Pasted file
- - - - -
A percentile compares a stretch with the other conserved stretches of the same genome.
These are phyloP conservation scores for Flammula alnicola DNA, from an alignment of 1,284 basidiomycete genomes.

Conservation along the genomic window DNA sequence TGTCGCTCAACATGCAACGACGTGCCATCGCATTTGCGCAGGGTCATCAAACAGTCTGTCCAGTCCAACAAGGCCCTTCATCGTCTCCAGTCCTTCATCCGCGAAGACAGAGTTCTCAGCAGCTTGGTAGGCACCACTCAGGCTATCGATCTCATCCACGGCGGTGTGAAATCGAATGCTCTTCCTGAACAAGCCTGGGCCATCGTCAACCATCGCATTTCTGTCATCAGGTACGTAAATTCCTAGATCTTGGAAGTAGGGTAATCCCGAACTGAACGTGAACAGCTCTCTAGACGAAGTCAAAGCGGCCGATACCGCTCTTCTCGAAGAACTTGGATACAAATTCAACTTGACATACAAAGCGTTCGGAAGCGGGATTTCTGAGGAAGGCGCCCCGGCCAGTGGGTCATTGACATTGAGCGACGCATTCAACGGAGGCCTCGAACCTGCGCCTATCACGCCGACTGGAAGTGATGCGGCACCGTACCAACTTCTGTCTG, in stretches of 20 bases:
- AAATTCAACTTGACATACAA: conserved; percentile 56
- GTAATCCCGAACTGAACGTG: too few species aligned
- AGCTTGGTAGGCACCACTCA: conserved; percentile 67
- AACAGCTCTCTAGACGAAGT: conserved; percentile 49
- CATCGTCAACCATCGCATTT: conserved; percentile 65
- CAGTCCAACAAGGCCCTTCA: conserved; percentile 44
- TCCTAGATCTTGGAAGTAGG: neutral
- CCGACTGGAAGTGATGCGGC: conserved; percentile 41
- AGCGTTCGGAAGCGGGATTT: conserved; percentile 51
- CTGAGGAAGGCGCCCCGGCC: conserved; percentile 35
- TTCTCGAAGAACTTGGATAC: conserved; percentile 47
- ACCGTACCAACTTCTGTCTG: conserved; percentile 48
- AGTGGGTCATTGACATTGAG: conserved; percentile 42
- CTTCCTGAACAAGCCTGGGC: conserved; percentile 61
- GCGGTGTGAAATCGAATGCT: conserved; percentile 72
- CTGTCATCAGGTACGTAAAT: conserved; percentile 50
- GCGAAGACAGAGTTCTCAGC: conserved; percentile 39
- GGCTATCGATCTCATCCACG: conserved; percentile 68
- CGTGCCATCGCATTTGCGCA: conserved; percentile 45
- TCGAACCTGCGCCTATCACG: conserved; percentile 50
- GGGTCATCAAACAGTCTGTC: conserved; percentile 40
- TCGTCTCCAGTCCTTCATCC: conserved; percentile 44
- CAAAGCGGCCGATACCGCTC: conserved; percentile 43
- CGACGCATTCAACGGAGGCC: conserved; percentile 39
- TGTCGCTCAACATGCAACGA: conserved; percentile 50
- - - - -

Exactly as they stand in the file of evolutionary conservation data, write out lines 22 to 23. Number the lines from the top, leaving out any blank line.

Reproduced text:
- CGTGCCATCGCATTTGCGCA: conserved; percentile 45
- TCGAACCTGCGCCTATCACG: conserved; percentile 50